To the editor:
Reportedly, Donna Whiteman, KASB attorney, told the Leavenworth School Board members some fallacies regarding the requirement for having administrators live within Leavenworth.
First, Whiteman claimed that limiting residency requirements would make hiring the most qualified person difficult. Apparently, Whiteman has not considered that NOT having such a requirement is actually the cause of not being able to hire the most qualified applicant. Instead of conducting a true national search for the best qualified administrators, the Leavenworth School District has repeatedly proven it prefers to hire primarily within the immediate Kansas City area, which removes the ability for the board to genuinely hire the most qualified applicant.
Second, while administrators hired and required to move into the district could potentially ask for more money, the school district has already proven, with the most recent high school principal hiring, that they are willing to pay out such expenses, since the board had to pay approximately $10,000 in penalties for hiring the new principal, who had already retired. We have to ask what the difference is in paying THE most qualified candidate to move here?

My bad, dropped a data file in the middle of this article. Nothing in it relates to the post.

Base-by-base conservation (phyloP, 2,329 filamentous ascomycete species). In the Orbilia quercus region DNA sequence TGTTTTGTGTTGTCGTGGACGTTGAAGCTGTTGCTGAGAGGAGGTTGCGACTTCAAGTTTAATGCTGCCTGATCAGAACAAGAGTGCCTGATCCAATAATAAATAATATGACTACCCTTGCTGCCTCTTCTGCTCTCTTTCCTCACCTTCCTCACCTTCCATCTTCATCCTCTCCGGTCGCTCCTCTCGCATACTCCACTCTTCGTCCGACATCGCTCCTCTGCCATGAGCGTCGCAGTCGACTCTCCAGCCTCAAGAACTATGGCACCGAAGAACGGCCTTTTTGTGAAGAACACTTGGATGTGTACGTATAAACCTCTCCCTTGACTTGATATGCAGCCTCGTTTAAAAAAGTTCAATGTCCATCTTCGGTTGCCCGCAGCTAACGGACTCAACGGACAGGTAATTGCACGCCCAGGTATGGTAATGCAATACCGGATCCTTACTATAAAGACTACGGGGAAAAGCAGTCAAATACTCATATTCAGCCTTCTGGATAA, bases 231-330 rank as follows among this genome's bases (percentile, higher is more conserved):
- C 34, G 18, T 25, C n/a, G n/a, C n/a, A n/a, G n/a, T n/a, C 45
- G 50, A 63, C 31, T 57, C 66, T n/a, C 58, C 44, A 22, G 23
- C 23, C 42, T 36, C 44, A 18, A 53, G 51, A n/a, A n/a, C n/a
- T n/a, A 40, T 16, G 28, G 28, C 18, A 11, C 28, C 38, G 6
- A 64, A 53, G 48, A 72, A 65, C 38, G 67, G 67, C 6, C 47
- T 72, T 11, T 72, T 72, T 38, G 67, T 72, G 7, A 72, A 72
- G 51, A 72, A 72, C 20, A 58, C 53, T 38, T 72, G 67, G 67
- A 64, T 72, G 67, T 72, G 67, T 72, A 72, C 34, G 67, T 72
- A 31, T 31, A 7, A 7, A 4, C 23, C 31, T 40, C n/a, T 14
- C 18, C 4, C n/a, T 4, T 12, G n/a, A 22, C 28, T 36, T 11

Whiteman’s third point applies to the first, since she argued that many educators marry other educators, so often live outside of the district they actually teach in. While this situation is most certainly accurate, it does not prevent the district from requiring the top- level administrators to move to Leavenworth, since a truly national search could mean that the most qualified candidate comes from thousands of miles away – most candidates would expect to move their spouses with them. Most businesses would expect such a physically demonstrated commitment from an employee earning $100,000 or more a year. Why shouldn’t we?
What the board and Leavenworth residents need to consider is how much influence we want from sources outside our community. Just as we would not allow a city commissioner to live outside the city and still presume to “represent” our best interests, we should recognize that the highly paid and influential administrators, namely the superintendents, in our school district, which manages more personnel and a greater budget than our city commission, should also be required to live in the city in order to oversee our children’s educations, which, after all, is the foundation of our city’s future.
The question becomes one of independent determination. Are we willing to allow superintendents to continue living elsewhere, demonstrating their unwillingness to join our community wholeheartedly, thus allowing other issues, other factors in other communities, even, to influence vital decisions for the education of Leavenworth’s children and for the future of Leavenworth itself?